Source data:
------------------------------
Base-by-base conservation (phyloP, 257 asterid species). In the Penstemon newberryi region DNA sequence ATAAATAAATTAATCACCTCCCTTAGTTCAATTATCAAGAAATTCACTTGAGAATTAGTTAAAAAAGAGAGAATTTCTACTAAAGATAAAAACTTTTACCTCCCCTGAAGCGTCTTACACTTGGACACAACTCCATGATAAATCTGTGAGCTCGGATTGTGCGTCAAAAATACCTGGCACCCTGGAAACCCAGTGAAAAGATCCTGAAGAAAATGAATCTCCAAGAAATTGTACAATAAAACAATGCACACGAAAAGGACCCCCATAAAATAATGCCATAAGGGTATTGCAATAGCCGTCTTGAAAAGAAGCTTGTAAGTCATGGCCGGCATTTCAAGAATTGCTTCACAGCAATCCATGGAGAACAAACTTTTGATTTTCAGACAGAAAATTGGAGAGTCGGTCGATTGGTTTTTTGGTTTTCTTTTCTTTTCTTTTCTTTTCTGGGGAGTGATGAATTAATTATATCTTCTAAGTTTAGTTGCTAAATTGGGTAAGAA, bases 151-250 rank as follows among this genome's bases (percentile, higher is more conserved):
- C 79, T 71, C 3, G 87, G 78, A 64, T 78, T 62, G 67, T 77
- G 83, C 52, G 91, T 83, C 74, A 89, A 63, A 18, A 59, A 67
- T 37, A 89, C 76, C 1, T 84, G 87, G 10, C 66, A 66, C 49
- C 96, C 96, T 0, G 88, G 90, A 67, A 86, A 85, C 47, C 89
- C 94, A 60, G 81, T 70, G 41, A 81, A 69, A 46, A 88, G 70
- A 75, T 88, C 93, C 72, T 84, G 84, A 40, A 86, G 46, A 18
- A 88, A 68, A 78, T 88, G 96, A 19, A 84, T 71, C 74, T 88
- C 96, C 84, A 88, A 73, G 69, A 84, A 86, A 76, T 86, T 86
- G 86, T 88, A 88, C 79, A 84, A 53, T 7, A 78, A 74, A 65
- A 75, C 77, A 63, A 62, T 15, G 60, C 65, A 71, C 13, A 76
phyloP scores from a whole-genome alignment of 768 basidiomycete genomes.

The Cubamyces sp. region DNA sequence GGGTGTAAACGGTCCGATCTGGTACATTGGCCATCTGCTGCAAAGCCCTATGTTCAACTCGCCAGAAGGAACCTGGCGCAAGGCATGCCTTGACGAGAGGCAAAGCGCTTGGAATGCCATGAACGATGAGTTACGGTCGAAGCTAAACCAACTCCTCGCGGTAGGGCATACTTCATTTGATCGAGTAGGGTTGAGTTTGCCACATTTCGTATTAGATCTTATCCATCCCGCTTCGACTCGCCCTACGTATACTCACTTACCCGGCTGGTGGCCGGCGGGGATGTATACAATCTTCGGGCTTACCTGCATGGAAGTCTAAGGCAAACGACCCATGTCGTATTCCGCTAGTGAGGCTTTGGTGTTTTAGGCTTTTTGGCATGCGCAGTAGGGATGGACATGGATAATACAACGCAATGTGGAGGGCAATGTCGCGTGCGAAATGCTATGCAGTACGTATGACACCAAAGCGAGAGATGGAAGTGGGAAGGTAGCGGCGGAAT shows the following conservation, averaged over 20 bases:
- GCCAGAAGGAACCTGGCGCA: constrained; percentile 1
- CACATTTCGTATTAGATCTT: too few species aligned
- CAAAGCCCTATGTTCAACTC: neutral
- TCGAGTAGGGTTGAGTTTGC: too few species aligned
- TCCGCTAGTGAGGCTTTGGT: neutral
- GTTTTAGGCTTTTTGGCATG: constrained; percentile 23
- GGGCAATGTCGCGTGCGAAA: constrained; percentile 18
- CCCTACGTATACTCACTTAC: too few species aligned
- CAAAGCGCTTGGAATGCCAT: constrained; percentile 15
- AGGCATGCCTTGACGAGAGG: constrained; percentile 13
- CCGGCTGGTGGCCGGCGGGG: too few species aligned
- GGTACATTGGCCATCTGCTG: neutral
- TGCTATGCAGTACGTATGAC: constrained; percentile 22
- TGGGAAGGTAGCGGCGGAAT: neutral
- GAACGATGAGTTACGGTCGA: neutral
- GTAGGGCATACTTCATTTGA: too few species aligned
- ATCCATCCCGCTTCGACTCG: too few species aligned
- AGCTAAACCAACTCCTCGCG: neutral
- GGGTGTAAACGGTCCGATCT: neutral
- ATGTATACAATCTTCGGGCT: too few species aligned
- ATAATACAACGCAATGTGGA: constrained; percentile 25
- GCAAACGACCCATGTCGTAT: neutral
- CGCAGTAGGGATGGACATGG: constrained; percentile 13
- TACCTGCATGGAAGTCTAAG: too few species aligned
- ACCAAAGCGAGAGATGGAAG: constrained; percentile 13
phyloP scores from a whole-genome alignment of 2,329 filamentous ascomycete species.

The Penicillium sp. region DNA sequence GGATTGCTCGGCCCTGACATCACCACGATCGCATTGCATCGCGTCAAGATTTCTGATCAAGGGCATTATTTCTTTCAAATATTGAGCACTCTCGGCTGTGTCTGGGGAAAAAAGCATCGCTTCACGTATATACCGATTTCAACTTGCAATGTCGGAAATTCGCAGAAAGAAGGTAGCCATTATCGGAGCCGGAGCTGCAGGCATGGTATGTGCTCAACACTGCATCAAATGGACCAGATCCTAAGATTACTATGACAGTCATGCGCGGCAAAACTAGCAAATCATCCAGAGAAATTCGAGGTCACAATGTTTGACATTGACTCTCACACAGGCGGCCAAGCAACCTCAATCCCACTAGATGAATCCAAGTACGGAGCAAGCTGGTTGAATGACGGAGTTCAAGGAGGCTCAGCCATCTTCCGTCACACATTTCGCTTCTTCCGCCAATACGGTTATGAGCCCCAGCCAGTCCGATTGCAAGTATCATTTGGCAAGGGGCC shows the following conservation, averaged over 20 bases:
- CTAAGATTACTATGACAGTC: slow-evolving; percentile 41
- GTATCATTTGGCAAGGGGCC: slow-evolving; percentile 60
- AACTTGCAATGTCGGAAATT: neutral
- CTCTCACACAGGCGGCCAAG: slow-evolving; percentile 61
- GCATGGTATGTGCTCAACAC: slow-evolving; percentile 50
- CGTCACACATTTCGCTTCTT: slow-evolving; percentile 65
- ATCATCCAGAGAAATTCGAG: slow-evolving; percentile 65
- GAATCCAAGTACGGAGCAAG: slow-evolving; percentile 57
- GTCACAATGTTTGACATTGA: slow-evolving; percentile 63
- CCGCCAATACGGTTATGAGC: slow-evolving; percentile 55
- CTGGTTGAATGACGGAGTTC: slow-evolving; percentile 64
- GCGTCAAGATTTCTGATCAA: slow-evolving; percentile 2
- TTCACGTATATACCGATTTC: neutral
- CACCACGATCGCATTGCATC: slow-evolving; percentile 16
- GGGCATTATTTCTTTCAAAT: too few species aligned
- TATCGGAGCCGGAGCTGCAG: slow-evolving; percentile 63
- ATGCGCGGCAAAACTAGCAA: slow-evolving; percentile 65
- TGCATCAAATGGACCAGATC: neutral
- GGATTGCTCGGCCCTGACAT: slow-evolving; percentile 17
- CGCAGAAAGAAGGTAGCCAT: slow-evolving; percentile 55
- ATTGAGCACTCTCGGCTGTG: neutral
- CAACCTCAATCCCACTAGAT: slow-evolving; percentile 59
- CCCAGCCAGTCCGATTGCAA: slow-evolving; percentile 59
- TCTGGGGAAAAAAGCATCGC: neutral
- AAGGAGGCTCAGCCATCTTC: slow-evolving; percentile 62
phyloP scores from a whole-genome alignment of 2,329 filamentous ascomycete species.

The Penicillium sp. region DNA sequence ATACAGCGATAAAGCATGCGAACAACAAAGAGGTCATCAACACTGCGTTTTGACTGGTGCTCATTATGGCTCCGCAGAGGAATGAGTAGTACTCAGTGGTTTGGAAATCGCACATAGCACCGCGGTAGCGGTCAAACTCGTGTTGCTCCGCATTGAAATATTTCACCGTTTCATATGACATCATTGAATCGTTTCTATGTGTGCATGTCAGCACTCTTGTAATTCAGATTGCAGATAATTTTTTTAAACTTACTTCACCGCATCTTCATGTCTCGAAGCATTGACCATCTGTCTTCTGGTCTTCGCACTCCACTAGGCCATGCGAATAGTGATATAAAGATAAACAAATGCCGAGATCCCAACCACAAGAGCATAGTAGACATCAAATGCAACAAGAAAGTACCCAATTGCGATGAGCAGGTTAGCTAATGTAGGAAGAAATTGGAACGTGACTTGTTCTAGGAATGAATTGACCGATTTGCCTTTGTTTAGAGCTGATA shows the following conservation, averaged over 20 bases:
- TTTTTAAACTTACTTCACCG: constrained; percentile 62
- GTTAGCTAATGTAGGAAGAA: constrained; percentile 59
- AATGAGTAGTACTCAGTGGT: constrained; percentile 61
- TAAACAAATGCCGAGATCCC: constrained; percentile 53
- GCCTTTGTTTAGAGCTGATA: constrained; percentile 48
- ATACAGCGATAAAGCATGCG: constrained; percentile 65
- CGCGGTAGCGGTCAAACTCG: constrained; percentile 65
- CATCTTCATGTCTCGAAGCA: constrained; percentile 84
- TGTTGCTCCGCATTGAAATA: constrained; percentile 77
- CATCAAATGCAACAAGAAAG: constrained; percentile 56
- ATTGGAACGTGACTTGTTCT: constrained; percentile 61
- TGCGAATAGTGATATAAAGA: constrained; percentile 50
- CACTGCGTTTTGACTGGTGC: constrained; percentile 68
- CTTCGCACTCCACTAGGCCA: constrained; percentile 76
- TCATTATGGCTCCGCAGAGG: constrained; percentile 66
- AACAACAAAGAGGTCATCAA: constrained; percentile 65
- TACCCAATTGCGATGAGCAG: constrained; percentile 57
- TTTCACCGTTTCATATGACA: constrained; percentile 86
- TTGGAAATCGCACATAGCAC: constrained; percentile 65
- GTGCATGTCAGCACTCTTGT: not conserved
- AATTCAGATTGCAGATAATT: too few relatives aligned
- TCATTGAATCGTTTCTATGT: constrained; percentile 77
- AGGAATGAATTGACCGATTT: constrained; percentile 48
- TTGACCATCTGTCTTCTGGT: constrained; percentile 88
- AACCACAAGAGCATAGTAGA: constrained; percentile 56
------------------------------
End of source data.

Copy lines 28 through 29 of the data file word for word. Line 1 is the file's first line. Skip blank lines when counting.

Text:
- GAACGATGAGTTACGGTCGA: neutral
- GTAGGGCATACTTCATTTGA: too few species aligned